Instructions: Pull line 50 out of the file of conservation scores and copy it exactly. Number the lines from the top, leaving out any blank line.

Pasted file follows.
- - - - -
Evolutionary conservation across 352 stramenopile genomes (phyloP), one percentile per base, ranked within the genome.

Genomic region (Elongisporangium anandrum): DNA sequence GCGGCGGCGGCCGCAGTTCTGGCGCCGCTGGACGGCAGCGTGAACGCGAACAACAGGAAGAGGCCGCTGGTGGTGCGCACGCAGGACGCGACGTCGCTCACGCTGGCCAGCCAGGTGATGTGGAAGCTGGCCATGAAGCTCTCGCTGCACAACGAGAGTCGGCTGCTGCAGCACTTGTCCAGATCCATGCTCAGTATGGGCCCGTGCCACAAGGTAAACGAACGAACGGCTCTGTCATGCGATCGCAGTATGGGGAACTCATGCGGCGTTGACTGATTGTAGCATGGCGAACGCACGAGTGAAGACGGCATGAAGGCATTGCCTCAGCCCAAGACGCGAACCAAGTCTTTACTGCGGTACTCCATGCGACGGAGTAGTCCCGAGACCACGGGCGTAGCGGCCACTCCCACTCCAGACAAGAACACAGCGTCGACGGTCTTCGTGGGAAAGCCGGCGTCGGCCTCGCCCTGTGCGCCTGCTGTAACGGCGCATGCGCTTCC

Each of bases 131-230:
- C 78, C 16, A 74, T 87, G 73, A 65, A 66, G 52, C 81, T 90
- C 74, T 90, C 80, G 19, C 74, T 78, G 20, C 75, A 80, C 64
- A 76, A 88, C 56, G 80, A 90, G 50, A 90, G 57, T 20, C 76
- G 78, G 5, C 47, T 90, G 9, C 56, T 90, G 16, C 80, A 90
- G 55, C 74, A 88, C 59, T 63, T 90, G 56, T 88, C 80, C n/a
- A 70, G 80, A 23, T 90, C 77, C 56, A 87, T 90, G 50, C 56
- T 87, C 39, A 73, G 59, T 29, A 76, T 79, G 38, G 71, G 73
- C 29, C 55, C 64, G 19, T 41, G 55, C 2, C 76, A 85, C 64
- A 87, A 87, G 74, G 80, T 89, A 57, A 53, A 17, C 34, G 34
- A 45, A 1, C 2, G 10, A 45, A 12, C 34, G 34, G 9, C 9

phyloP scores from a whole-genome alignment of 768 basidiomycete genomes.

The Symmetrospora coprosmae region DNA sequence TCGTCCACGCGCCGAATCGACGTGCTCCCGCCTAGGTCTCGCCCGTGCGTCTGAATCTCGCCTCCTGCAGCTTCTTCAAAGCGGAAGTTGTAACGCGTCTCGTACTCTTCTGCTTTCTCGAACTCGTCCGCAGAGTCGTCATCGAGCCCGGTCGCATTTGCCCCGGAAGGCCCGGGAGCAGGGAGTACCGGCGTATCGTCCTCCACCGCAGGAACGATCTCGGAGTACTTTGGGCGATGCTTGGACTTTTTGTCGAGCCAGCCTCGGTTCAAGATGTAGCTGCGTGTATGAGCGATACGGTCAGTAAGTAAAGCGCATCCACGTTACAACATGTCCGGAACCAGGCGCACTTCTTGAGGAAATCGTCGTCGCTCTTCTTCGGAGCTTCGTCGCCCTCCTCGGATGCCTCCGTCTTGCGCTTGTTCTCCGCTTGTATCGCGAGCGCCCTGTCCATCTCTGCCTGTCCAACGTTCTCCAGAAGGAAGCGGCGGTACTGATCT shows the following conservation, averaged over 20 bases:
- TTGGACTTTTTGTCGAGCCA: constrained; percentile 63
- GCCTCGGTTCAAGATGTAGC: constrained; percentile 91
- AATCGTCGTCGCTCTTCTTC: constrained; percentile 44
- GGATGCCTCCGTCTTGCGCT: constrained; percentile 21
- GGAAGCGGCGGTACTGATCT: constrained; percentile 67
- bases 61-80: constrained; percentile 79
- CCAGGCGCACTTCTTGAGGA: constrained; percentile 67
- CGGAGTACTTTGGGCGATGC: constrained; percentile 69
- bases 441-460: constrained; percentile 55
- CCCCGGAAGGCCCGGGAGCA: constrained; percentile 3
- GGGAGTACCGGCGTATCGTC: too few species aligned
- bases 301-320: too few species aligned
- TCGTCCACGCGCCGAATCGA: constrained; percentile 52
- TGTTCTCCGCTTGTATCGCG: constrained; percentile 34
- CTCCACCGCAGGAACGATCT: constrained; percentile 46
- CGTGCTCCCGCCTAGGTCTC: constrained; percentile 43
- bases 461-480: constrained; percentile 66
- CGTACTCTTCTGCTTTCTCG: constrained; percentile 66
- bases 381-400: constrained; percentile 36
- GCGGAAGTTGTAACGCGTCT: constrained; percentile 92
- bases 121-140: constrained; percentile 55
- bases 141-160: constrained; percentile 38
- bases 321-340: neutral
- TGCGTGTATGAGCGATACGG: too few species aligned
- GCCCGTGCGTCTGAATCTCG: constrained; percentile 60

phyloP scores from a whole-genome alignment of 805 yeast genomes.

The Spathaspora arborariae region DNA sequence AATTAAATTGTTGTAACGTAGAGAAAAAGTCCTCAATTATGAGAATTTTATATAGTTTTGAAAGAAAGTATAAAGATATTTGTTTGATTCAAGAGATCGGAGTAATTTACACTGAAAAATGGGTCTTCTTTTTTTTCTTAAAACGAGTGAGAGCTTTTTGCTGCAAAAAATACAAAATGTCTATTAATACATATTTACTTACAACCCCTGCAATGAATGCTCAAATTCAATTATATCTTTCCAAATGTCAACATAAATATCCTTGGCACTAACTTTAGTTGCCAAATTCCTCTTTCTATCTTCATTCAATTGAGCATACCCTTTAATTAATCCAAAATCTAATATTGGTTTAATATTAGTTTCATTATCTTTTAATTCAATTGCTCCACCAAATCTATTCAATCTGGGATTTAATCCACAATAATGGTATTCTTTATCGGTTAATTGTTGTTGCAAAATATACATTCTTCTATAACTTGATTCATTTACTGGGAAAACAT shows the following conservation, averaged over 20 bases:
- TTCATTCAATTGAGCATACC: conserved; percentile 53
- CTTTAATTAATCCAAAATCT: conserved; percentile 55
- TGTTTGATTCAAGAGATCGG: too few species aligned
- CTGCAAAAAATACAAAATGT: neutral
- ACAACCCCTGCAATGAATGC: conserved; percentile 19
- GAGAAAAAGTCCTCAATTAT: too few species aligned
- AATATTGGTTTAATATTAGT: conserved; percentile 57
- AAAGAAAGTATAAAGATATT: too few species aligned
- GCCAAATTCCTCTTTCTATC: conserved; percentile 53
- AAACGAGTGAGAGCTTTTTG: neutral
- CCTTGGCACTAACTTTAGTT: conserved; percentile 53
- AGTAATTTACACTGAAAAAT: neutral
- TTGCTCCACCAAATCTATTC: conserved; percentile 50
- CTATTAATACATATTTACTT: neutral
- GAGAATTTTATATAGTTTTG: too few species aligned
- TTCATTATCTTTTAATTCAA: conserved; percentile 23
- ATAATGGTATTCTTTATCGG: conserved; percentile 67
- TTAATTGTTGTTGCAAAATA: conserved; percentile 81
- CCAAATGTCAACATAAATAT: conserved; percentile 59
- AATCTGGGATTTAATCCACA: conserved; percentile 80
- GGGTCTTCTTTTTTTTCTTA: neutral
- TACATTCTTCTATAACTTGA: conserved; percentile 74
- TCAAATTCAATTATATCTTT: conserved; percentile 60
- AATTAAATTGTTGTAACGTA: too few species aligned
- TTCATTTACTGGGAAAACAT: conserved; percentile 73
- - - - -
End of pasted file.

- AAAGAAAGTATAAAGATATT: too few species aligned